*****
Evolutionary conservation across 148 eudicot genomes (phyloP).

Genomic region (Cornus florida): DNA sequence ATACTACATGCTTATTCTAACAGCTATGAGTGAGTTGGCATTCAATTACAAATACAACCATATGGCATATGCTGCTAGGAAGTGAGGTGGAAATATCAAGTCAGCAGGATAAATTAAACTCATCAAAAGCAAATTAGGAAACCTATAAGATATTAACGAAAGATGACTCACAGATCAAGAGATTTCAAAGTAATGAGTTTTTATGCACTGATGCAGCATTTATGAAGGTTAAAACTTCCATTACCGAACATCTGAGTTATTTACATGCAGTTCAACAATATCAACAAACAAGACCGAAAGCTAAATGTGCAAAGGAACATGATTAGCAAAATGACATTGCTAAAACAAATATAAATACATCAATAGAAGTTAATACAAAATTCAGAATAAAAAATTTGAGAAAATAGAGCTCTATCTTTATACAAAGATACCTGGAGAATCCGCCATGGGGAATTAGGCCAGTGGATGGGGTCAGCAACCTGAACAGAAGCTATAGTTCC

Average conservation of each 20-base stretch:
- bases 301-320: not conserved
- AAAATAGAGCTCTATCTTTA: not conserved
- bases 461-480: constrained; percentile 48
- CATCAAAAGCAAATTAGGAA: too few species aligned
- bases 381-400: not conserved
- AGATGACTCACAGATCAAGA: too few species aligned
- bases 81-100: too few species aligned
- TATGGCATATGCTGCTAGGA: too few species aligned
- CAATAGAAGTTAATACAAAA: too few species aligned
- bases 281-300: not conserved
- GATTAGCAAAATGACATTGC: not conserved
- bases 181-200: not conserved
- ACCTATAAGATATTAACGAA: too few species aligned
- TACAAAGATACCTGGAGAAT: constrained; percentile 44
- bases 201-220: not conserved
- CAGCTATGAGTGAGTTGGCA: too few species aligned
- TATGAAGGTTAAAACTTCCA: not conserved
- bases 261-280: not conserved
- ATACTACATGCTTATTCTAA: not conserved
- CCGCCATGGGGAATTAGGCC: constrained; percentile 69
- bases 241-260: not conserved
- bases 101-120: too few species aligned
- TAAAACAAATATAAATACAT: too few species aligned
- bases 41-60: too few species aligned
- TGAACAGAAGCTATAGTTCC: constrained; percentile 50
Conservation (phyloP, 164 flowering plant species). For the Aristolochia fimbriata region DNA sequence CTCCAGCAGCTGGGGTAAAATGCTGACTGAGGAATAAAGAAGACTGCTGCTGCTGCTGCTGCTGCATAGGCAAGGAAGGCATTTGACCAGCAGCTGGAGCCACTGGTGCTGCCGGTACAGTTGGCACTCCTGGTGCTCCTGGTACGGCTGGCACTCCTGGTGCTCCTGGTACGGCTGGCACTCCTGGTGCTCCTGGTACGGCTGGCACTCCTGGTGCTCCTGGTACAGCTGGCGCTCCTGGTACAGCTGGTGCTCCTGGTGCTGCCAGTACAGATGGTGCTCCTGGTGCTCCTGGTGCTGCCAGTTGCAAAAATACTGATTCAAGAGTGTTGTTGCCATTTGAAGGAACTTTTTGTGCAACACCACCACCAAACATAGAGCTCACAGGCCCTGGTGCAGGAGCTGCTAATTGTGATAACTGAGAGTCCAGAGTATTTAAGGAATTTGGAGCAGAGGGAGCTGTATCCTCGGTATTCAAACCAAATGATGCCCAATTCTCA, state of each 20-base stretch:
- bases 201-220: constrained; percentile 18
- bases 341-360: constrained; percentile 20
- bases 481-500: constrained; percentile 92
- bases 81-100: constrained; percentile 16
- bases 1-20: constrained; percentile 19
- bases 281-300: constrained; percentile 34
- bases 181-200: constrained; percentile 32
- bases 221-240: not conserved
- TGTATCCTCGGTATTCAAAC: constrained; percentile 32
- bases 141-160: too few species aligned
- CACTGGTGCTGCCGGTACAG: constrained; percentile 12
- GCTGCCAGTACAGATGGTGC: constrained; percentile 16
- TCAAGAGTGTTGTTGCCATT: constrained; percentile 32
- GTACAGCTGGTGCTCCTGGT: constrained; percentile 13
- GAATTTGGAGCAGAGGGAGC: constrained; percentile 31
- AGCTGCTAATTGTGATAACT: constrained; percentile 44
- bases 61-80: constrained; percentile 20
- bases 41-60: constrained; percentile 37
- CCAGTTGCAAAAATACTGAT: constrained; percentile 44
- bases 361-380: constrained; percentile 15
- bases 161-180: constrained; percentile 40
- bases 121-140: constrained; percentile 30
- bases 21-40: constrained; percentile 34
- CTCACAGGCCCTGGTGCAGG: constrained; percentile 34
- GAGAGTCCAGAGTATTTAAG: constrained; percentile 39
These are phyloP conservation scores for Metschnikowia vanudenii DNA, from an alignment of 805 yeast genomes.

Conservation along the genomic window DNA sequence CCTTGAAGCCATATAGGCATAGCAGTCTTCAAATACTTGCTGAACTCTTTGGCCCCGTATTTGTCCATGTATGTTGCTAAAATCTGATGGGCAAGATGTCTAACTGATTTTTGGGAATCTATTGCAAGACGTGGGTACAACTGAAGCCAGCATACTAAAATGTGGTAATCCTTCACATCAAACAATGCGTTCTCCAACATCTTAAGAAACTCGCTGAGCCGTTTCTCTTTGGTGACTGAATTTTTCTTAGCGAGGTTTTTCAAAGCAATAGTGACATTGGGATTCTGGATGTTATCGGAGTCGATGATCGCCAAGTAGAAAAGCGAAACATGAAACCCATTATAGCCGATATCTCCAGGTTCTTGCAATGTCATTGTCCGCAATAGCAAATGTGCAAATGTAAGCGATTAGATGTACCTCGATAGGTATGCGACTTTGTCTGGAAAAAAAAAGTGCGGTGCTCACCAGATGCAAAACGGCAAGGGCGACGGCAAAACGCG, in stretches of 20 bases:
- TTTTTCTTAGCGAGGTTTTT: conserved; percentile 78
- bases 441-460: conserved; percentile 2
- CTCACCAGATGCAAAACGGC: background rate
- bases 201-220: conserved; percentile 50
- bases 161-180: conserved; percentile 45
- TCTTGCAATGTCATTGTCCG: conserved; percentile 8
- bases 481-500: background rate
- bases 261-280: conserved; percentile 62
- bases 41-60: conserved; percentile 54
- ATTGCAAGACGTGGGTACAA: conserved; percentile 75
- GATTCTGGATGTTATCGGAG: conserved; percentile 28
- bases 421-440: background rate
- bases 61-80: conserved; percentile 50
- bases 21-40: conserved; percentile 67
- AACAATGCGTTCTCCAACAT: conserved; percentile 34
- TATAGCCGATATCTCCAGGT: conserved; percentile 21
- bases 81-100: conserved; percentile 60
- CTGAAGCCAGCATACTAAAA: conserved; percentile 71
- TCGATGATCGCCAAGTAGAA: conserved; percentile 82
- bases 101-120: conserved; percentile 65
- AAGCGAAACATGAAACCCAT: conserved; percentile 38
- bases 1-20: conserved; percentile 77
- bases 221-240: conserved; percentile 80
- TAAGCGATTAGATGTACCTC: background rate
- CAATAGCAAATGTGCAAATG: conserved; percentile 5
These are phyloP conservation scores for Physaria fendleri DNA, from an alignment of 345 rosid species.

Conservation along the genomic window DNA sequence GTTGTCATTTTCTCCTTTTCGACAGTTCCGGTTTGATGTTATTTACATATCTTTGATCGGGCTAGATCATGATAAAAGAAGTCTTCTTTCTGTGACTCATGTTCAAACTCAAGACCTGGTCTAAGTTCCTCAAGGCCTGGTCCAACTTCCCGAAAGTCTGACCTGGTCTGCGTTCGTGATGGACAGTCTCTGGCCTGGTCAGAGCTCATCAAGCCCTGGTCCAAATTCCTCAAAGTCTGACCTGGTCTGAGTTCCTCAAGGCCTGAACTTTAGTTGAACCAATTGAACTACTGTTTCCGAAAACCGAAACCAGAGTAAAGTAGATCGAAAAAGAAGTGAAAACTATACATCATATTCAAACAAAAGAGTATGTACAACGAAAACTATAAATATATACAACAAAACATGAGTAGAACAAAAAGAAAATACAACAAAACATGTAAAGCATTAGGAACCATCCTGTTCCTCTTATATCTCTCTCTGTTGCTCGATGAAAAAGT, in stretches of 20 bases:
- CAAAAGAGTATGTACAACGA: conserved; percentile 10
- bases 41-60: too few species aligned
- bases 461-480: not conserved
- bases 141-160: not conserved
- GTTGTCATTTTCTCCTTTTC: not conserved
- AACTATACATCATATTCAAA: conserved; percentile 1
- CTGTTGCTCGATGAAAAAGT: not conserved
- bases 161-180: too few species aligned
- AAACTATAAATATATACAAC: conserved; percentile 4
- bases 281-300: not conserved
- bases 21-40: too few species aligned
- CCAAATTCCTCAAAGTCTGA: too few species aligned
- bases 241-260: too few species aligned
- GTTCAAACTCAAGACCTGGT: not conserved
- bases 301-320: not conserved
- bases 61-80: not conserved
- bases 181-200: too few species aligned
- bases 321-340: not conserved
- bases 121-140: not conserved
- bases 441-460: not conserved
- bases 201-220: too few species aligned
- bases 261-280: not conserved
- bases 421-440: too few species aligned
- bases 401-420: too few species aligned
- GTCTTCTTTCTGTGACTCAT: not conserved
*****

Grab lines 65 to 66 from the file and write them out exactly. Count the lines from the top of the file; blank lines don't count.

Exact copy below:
- bases 41-60: conserved; percentile 54
- ATTGCAAGACGTGGGTACAA: conserved; percentile 75